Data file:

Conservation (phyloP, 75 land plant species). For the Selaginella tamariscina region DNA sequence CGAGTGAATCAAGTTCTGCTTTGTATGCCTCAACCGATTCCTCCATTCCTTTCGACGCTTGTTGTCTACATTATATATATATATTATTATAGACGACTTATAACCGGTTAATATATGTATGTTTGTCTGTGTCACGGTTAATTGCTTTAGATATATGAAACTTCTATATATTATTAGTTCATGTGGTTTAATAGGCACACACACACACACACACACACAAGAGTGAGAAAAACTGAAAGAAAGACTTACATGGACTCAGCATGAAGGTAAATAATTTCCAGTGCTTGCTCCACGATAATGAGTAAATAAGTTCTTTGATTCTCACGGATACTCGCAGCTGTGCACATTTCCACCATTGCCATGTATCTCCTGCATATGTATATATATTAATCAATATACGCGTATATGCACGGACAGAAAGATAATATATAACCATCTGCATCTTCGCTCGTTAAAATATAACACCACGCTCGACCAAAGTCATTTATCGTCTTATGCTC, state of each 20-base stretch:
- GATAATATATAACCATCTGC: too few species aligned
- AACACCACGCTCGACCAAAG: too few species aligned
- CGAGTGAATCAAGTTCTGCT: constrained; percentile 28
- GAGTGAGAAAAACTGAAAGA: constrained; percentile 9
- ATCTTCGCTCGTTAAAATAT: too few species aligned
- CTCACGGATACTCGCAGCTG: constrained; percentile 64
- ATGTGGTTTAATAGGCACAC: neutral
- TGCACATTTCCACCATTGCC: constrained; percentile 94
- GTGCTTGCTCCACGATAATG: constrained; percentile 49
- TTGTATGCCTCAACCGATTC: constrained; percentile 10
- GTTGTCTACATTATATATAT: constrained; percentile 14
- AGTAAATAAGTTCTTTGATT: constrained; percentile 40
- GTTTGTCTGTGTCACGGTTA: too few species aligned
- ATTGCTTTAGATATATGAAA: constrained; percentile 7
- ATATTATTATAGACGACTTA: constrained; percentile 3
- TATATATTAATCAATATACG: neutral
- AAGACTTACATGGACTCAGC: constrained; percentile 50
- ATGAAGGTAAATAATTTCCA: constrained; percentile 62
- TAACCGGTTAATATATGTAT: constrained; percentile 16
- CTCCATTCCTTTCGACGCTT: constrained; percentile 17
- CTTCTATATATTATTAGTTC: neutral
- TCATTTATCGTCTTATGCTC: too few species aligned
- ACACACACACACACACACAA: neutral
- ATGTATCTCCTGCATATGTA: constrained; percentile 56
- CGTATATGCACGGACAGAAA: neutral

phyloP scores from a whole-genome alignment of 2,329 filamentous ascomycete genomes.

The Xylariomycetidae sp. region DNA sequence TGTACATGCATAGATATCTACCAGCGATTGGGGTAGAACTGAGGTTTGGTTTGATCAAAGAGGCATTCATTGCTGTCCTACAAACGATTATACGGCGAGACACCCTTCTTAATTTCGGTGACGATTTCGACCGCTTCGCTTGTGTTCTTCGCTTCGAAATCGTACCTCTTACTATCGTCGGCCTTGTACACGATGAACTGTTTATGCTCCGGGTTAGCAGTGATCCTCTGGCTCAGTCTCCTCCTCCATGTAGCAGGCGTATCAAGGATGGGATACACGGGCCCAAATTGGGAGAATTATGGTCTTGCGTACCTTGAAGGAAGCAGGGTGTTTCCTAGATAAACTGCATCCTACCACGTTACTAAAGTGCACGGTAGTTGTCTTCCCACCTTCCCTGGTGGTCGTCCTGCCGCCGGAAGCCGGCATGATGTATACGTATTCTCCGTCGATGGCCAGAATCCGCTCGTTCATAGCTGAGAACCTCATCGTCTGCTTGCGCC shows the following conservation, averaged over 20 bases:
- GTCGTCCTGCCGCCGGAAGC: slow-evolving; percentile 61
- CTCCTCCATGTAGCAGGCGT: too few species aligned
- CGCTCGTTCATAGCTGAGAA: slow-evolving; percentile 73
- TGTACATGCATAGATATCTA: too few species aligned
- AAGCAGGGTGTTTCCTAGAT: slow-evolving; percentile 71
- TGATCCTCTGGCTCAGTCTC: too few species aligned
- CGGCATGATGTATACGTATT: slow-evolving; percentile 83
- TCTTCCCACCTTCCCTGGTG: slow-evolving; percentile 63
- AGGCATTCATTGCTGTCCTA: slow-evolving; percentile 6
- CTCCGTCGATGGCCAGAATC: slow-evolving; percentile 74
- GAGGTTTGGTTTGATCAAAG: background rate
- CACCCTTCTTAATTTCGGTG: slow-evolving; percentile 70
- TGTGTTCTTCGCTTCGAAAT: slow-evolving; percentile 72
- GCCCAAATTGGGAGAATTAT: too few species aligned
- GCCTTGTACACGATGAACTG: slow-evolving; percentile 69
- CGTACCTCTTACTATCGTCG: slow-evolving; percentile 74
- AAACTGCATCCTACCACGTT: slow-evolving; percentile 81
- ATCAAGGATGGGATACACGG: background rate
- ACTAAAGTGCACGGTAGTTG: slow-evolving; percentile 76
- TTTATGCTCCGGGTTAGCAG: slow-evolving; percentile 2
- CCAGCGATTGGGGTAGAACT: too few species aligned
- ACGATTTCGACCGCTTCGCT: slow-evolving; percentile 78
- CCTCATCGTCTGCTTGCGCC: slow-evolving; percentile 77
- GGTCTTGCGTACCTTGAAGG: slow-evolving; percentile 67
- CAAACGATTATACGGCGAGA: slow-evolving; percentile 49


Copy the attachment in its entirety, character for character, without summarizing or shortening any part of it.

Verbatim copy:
Conservation (phyloP, 75 land plant species). For the Selaginella tamariscina region DNA sequence CGAGTGAATCAAGTTCTGCTTTGTATGCCTCAACCGATTCCTCCATTCCTTTCGACGCTTGTTGTCTACATTATATATATATATTATTATAGACGACTTATAACCGGTTAATATATGTATGTTTGTCTGTGTCACGGTTAATTGCTTTAGATATATGAAACTTCTATATATTATTAGTTCATGTGGTTTAATAGGCACACACACACACACACACACACAAGAGTGAGAAAAACTGAAAGAAAGACTTACATGGACTCAGCATGAAGGTAAATAATTTCCAGTGCTTGCTCCACGATAATGAGTAAATAAGTTCTTTGATTCTCACGGATACTCGCAGCTGTGCACATTTCCACCATTGCCATGTATCTCCTGCATATGTATATATATTAATCAATATACGCGTATATGCACGGACAGAAAGATAATATATAACCATCTGCATCTTCGCTCGTTAAAATATAACACCACGCTCGACCAAAGTCATTTATCGTCTTATGCTC, state of each 20-base stretch:
- GATAATATATAACCATCTGC: too few species aligned
- AACACCACGCTCGACCAAAG: too few species aligned
- CGAGTGAATCAAGTTCTGCT: constrained; percentile 28
- GAGTGAGAAAAACTGAAAGA: constrained; percentile 9
- ATCTTCGCTCGTTAAAATAT: too few species aligned
- CTCACGGATACTCGCAGCTG: constrained; percentile 64
- ATGTGGTTTAATAGGCACAC: neutral
- TGCACATTTCCACCATTGCC: constrained; percentile 94
- GTGCTTGCTCCACGATAATG: constrained; percentile 49
- TTGTATGCCTCAACCGATTC: constrained; percentile 10
- GTTGTCTACATTATATATAT: constrained; percentile 14
- AGTAAATAAGTTCTTTGATT: constrained; percentile 40
- GTTTGTCTGTGTCACGGTTA: too few species aligned
- ATTGCTTTAGATATATGAAA: constrained; percentile 7
- ATATTATTATAGACGACTTA: constrained; percentile 3
- TATATATTAATCAATATACG: neutral
- AAGACTTACATGGACTCAGC: constrained; percentile 50
- ATGAAGGTAAATAATTTCCA: constrained; percentile 62
- TAACCGGTTAATATATGTAT: constrained; percentile 16
- CTCCATTCCTTTCGACGCTT: constrained; percentile 17
- CTTCTATATATTATTAGTTC: neutral
- TCATTTATCGTCTTATGCTC: too few species aligned
- ACACACACACACACACACAA: neutral
- ATGTATCTCCTGCATATGTA: constrained; percentile 56
- CGTATATGCACGGACAGAAA: neutral

phyloP scores from a whole-genome alignment of 2,329 filamentous ascomycete genomes.

The Xylariomycetidae sp. region DNA sequence TGTACATGCATAGATATCTACCAGCGATTGGGGTAGAACTGAGGTTTGGTTTGATCAAAGAGGCATTCATTGCTGTCCTACAAACGATTATACGGCGAGACACCCTTCTTAATTTCGGTGACGATTTCGACCGCTTCGCTTGTGTTCTTCGCTTCGAAATCGTACCTCTTACTATCGTCGGCCTTGTACACGATGAACTGTTTATGCTCCGGGTTAGCAGTGATCCTCTGGCTCAGTCTCCTCCTCCATGTAGCAGGCGTATCAAGGATGGGATACACGGGCCCAAATTGGGAGAATTATGGTCTTGCGTACCTTGAAGGAAGCAGGGTGTTTCCTAGATAAACTGCATCCTACCACGTTACTAAAGTGCACGGTAGTTGTCTTCCCACCTTCCCTGGTGGTCGTCCTGCCGCCGGAAGCCGGCATGATGTATACGTATTCTCCGTCGATGGCCAGAATCCGCTCGTTCATAGCTGAGAACCTCATCGTCTGCTTGCGCC shows the following conservation, averaged over 20 bases:
- GTCGTCCTGCCGCCGGAAGC: slow-evolving; percentile 61
- CTCCTCCATGTAGCAGGCGT: too few species aligned
- CGCTCGTTCATAGCTGAGAA: slow-evolving; percentile 73
- TGTACATGCATAGATATCTA: too few species aligned
- AAGCAGGGTGTTTCCTAGAT: slow-evolving; percentile 71
- TGATCCTCTGGCTCAGTCTC: too few species aligned
- CGGCATGATGTATACGTATT: slow-evolving; percentile 83
- TCTTCCCACCTTCCCTGGTG: slow-evolving; percentile 63
- AGGCATTCATTGCTGTCCTA: slow-evolving; percentile 6
- CTCCGTCGATGGCCAGAATC: slow-evolving; percentile 74
- GAGGTTTGGTTTGATCAAAG: background rate
- CACCCTTCTTAATTTCGGTG: slow-evolving; percentile 70
- TGTGTTCTTCGCTTCGAAAT: slow-evolving; percentile 72
- GCCCAAATTGGGAGAATTAT: too few species aligned
- GCCTTGTACACGATGAACTG: slow-evolving; percentile 69
- CGTACCTCTTACTATCGTCG: slow-evolving; percentile 74
- AAACTGCATCCTACCACGTT: slow-evolving; percentile 81
- ATCAAGGATGGGATACACGG: background rate
- ACTAAAGTGCACGGTAGTTG: slow-evolving; percentile 76
- TTTATGCTCCGGGTTAGCAG: slow-evolving; percentile 2
- CCAGCGATTGGGGTAGAACT: too few species aligned
- ACGATTTCGACCGCTTCGCT: slow-evolving; percentile 78
- CCTCATCGTCTGCTTGCGCC: slow-evolving; percentile 77
- GGTCTTGCGTACCTTGAAGG: slow-evolving; percentile 67
- CAAACGATTATACGGCGAGA: slow-evolving; percentile 49